Fushi Wellbeing

overall rating:

2.5

planets

Georgia Powell
3/28/2022
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Fushi Wellbeing was founded in 2008, utilising Ayurvedic family recipes from the brand creators, using infused herbs and oils to create natural remedies. They are an award-winning company, whose commitment to sustainability is commendable.

What it's made of:

2.5

Fushi Wellbeing states on their website that they use100% natural, either organic or wildcrafted ingredients, that are free from genetically modified ingredients with no harmful chemicals or preservatives. This sets them apart from most other skincare brands, and according to the Good Shopping Guide, they are one of only four skincare brands to score perfectly on the ethical index. Fushi also states that over 85% of its products are certified Organic by the Soil Association. A product may be called organic if its ingredients are certified to have grown on soil that had no prohibited substances applied for three years prior to harvest. Prohibited substances include most synthetic fertilisers and pesticides. This means that chemicals toxic for the environment, with low biodegradability, aren’t widely involved in their products. The UN has stated that current global levels of pesticide and fertiliser use are not sustainable, so cutting down their use where possible contribute to improved sustainability for our planet. Furthermore, all their products are suitable for vegetarians, and over 99% are suitable for vegans. The fact that they refrain from using animal products to this extent is applaudable. The animal industry contributes to global sustainability issues, often involving high levels of cruelty, so these impressive figures contribute to their high rating in this section. Fushi Wellbeing also claims that they source their ingredients in the most ethical way possible. There is a lack of evidence for this claim, and more transparency on their sourcing would improve their score in this section.

How it's made:

2.5

Fushi says that they use fewer resources, reuse, and recycle wherever possible. As evidence of this, all their products come in recyclable glass bottles, they use vegetable inks and non-laminated labels for optimal recycling, they avoid excessive packaging and over 95% of their products come without outer box packaging, and they use recycled shred and paper adhesive tape for their deliveries. This is a phenomenal step in promoting less waste and reducing their environmental impact and sets them apart from most brands which typically use high levels of plastic and excessive packing for their products.  More substantial claims are that their products are created, blended, and infused by hand in their London workshop. Additionally, their food-grade oils are cold and fresh-pressed, unrefined, organic and their herbs are fresh and biodynamically grown to retain maximum potency and efficacy. Their ingredients are sourced from this season’s harvest, which means everything they make utilises ingredients that are less than 3 months old. These are innovative and sustainable practices for making their products.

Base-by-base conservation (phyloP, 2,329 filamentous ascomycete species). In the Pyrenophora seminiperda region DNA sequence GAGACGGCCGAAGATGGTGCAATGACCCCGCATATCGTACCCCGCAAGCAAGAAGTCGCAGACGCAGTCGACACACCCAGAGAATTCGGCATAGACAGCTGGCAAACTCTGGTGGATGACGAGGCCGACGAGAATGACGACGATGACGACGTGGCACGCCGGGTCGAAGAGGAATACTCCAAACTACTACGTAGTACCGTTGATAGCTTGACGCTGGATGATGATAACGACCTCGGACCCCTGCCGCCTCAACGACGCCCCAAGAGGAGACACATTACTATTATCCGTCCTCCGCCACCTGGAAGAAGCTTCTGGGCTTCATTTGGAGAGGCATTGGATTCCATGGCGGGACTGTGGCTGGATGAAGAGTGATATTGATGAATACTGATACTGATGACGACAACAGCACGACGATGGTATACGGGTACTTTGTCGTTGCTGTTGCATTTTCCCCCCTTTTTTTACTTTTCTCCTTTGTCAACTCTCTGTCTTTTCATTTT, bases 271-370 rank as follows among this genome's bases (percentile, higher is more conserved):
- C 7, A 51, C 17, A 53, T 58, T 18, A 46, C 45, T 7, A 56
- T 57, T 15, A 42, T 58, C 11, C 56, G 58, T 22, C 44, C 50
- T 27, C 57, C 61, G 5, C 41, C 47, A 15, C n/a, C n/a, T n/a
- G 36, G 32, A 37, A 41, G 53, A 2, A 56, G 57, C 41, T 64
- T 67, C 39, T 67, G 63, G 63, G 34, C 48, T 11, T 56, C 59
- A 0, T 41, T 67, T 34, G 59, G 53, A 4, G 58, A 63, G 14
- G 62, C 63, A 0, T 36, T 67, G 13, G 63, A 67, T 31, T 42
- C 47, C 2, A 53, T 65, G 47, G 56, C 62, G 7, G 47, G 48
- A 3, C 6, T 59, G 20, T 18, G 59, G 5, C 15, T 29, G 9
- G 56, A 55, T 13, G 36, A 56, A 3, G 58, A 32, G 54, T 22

Who makes it:

2

Fushi Wellbeing claims that their work enables them to give back. This is done by supporting the communities where they source their ingredients from, alleviating poverty, and promoting self-reliance. There could be more evidence available to support this claim, which is promising for building up rural communities producing the ingredients for their products. However, they are accredited by the Ethical Company Organisation and are ranked within the Top 10 ethical health & beauty brands in The Good Shopping Guide. This indicates that they do follow through on their claims, as third-party organisations have confirmed their sustainable and ethical practices. They are also certified cruelty-free by Cruelty Free International. Furthermore, they have been awarded Best Sustainable Wellness Brand in the 2021 Hip & Healthy Sustainability Awards. These achievements are impressive, indicating Fushi is an up-and-coming skincare brand committed to sustainability far more than many larger skincare brands. However, more information could be made available about the countries of origin of their ingredients and how they are sourced.

 

Overall, Fushi Wellbeing is an excellent example of a skincare brand committed to sustainable and ethical practices. More transparency about their ingredient sourcing and shipping would be beneficial to give them a higher rating.